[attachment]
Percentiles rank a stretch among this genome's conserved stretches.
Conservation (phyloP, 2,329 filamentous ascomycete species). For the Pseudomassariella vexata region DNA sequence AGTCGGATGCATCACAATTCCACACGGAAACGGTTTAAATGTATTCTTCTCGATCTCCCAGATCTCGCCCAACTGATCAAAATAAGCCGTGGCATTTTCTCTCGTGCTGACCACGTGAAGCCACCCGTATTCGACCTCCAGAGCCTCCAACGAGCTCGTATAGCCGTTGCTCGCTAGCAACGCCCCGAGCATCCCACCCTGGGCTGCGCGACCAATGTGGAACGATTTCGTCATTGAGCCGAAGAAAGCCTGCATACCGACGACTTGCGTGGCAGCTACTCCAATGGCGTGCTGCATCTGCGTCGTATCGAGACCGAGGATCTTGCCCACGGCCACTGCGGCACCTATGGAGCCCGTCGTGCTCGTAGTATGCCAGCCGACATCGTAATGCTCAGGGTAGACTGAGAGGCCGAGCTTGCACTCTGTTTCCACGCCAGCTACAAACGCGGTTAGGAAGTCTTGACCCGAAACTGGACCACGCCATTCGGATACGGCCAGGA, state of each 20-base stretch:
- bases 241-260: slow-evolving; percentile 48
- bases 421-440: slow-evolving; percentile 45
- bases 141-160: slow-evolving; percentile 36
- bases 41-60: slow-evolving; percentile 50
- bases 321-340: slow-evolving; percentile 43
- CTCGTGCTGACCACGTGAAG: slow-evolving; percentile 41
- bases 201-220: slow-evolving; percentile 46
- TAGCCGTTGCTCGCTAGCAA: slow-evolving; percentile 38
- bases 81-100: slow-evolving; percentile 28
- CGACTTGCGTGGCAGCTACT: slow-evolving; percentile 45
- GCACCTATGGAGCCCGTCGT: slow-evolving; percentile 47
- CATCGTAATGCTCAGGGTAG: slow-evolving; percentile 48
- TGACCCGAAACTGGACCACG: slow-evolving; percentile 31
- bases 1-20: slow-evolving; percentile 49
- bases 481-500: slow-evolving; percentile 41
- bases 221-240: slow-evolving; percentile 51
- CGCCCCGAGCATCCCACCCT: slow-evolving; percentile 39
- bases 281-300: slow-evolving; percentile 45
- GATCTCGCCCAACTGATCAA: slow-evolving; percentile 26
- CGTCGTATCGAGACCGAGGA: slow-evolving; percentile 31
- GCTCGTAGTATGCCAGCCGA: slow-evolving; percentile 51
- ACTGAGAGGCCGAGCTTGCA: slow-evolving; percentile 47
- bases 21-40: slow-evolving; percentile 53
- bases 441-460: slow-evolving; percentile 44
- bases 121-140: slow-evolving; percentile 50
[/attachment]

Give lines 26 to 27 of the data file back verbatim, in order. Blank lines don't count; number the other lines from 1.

- bases 441-460: slow-evolving; percentile 44
- bases 121-140: slow-evolving; percentile 50